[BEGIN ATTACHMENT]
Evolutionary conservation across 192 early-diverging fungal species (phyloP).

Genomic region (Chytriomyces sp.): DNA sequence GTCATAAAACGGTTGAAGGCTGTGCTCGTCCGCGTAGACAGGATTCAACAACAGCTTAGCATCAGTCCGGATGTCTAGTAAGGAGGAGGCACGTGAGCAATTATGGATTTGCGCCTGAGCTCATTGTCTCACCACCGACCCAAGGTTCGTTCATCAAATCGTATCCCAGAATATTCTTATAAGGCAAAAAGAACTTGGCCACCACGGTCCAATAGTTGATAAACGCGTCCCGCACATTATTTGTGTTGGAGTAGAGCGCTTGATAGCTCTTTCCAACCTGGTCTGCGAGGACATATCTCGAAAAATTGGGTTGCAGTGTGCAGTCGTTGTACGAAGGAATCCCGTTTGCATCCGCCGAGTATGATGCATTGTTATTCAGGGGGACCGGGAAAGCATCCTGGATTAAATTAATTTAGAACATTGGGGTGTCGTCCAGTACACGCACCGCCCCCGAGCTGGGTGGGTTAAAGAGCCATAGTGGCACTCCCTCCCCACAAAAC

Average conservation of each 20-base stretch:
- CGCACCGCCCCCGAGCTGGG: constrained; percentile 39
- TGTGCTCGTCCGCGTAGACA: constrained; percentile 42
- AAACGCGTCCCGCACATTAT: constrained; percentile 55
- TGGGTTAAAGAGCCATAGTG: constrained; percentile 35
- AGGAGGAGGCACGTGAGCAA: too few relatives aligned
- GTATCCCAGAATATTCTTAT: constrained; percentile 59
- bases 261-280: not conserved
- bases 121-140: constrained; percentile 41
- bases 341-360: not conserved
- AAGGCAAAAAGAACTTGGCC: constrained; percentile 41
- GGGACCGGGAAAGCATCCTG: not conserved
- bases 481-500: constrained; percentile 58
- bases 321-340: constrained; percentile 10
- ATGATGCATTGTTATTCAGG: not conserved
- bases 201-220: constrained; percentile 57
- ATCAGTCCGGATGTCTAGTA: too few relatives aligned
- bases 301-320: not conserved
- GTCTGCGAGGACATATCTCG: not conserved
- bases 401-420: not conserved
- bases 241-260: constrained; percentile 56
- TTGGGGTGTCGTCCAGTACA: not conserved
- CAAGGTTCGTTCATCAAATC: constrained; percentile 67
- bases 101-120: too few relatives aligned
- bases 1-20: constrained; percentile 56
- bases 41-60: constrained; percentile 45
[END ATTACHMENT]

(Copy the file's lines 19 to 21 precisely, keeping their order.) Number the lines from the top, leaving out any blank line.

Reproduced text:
- ATCAGTCCGGATGTCTAGTA: too few relatives aligned
- bases 301-320: not conserved
- GTCTGCGAGGACATATCTCG: not conserved